Link from "The Herald" for the first take on this story , at :
Human rights warning over plan for new legal watchdog
PAUL ROGERSON and ROBBIE DINWOODIE April 11 2006
Proposals to introduce an independent system for handling complaints about Scotland's 10,000 lawyers are "flawed and wrong in law", a leading human rights authority has warned.
Liberal Democrat peer Lord Lester of Herne Hill was asked for his opinion on the executive's plans by the Law Society of Scotland, the representative body for the nation's 9000 solicitors.
The cornerstone of the legislation is the creation of a watchdog to handle complaints – the Scottish Legal Complaints Commission – which will comprise a majority of non-lawyers and end centuries of self-regulation.
The society warned in March the new complaints- handling body could breach the European Convention of Human Rights (ECHR).
In a statement yesterday, the society said: "Lord Lester concludes that the proposals, which include setting up a new quango to handle service complaints about lawyers, would not be compatible with human rights law, saying that a right of appeal to a court or tribunal would have to be available for clients and solicitors."
Under new proposals they would be able to claim up to £20,000 in compensation, four times the present maximum.
John Swinney MSP, the former SNP leader, has long campaigned for a more independent system.
He said: "The society has had quite enough time to come up with a more credible solution than the one proposed."
However, Douglas Mill, the society's chief executive, said: "The opinion states there is insufficient right of appeal for the public and the proposals compromise the independence of the legal profession in Scotland.
"There is still time for the executive and justice ministers to take the society's concerns seriously and correct the bill."
Lord Lester's opinion states that the Scottish Legal Complaints Commission would not be an "independent and impartial tribunal" under Article 6 of the convention. He cites the fact that the commission would consider negligence – a civil law matter – as part of service complaints, yet there would be no right of appeal to a judicial body against its decisions.
Under the proposals in the Legal Profession and Legal Aid (Scotland) Bill, a challenge would be possible by judicial review to the Court of Session. But this could only be considered if there had been any flaws in the decision-making process, rather than examine any disputed facts in the case.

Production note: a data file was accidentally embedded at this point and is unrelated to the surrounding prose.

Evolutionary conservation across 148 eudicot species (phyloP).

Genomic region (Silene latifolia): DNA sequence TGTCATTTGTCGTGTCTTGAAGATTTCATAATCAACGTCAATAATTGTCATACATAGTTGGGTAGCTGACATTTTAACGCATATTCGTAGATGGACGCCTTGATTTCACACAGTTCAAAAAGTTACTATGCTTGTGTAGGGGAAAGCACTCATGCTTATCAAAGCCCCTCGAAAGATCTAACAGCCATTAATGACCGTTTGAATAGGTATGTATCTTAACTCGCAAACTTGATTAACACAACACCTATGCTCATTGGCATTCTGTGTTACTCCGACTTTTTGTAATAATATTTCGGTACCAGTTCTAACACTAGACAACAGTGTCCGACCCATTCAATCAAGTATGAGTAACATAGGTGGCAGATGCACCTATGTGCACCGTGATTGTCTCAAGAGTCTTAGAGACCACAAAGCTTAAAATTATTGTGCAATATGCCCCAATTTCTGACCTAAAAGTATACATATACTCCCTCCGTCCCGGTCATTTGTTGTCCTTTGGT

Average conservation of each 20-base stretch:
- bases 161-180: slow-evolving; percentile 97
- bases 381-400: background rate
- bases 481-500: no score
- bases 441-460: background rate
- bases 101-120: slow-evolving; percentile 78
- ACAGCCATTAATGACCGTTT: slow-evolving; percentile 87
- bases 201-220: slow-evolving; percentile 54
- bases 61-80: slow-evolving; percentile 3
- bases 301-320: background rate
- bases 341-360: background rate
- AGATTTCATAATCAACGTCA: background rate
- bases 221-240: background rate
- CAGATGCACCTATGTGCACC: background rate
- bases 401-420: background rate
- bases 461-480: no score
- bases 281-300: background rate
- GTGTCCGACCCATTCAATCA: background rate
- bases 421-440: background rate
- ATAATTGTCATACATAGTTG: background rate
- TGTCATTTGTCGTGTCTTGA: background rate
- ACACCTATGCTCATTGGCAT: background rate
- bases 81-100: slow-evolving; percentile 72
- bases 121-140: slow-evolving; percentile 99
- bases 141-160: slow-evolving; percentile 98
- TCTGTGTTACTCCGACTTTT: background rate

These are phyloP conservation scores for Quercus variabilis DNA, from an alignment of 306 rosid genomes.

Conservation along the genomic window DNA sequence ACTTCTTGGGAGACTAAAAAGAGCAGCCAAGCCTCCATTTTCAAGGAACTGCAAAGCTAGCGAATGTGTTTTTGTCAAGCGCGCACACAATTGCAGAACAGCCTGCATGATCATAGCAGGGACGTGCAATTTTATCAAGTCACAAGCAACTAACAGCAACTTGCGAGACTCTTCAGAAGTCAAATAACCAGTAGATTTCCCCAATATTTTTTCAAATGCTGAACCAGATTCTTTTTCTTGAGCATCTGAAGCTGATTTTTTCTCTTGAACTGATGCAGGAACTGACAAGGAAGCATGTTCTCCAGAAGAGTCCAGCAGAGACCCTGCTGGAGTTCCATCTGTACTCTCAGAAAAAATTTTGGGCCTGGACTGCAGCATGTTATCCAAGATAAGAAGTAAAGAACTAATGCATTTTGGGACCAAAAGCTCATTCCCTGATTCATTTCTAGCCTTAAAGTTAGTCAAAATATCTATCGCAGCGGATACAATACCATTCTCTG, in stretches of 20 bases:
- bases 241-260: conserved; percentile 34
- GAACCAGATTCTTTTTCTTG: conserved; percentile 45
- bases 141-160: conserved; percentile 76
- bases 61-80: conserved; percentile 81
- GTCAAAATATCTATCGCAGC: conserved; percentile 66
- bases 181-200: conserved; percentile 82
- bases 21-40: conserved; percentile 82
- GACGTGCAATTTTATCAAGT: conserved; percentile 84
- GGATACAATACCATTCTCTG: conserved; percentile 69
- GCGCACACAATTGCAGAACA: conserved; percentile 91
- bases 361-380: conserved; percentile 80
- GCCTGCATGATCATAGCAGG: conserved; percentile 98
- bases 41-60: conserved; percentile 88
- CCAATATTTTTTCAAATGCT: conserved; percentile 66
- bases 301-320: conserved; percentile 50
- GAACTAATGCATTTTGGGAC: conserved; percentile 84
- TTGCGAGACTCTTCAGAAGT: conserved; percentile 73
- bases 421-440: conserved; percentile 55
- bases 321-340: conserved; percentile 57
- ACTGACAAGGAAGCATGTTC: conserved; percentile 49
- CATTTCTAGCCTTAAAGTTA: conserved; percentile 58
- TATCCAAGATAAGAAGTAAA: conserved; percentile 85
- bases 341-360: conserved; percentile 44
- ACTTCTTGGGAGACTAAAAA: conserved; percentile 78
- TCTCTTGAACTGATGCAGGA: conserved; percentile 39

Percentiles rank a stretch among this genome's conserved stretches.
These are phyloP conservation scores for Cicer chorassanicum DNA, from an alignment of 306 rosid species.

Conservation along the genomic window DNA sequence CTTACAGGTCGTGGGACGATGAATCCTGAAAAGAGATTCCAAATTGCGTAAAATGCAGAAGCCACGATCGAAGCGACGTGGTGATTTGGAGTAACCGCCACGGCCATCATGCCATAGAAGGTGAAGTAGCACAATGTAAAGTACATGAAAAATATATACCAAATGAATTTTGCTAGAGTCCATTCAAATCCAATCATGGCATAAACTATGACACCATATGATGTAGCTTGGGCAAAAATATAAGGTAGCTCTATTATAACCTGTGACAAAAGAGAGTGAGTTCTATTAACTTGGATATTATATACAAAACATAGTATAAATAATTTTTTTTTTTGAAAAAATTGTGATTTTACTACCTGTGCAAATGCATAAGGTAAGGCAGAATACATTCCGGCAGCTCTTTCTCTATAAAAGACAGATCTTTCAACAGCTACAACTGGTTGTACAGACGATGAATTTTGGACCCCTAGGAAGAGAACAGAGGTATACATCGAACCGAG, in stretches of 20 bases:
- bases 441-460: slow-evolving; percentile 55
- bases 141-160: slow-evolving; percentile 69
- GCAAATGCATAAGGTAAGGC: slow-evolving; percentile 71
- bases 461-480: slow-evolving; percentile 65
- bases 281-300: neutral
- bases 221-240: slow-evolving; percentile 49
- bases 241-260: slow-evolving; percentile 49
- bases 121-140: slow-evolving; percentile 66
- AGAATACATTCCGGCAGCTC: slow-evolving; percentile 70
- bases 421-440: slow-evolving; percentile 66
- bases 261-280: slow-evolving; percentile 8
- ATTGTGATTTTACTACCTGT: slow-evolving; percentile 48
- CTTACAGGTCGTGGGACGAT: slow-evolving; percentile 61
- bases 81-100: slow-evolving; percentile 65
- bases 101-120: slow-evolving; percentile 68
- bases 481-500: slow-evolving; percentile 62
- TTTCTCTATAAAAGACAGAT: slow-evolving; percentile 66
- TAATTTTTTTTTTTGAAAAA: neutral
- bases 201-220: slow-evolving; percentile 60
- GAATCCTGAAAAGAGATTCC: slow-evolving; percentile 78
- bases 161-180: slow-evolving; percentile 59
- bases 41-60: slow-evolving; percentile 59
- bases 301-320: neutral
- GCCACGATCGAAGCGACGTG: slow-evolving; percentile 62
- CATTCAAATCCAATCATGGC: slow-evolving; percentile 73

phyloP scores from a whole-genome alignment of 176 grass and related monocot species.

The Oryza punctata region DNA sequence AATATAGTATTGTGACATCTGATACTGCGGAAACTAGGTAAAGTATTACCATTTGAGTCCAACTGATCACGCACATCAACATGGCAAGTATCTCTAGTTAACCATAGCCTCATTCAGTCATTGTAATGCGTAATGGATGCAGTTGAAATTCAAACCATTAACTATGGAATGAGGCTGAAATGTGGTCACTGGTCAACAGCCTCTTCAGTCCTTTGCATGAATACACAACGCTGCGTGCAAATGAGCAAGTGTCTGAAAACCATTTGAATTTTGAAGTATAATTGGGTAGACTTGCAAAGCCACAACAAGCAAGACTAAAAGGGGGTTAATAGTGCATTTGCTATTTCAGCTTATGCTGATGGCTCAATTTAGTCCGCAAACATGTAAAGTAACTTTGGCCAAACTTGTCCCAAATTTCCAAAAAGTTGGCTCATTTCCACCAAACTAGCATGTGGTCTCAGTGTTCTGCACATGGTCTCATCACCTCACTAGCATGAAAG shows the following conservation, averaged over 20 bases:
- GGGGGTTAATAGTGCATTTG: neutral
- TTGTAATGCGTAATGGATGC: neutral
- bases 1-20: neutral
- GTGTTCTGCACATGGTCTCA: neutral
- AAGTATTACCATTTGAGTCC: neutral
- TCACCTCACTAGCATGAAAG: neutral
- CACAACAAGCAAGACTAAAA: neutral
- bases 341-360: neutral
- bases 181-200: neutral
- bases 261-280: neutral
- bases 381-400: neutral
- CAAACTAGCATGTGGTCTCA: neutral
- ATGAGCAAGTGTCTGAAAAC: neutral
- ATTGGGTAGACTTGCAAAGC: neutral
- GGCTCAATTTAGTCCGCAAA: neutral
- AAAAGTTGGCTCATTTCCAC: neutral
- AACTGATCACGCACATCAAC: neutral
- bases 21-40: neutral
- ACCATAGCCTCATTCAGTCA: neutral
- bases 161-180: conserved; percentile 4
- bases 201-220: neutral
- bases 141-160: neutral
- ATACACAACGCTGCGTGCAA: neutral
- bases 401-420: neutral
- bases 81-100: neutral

Lord Lester's criticisms came as a leading law professor branded MSPs hypocrites if they impose a reform they would not apply to themselves.
Professor Alastair Bonnington, of Strathclyde University and head lawyer for the BBC in Scotland, said: "If MSPs would be happy with this situation for themselves, it's perfectly reasonable for them to vote in favour of this bill. If they would not be happy about imposing such a regulatory regime on themselves, they are hypocrites to vote in favour of this bill."
Link to the article in "The Scotsman" ... with the actual Press Release from the Law Society of Scotland following on ...http://thescotsman.scotsman.com/scotland.cfm?id=552192006
New law watchdog 'in breach of human rights law'
A PROPOSED new quango to deal with complaints against Scottish lawyers will be in breach of human rights law, according to one of the UK's top legal minds.
Lord Lester of Herne Hill said the Executive's planned reforms of the way that legal complaints are handled are "flawed" and "wrong in law".
Currently, any complaints against lawyers are handled by the Law Society of Scotland, but under the Legal Profession and Legal Aid (Scotland) Bill, the 10,000 solicitors and advocates will be policed by an independent body - the Scottish Legal Complaints Commission - which will handle most of the thousands of grievances lodged against lawyers every year.
The Law Society has accepted the need for a new complaints watchdog, but has warned that the specific proposals may not comply with the European Convention on Human Rights. They sought the opinion of Lord Lester - one of the UK's foremost experts in human rights - who has concluded the absence of any right of appeal to an external court or tribunal against a ruling by the commission would contravene human rights law.
The watchdog's main function will be to handle consumer or service complaints, which comprise about 80 per cent of the grievances made every year about solicitors and advocates.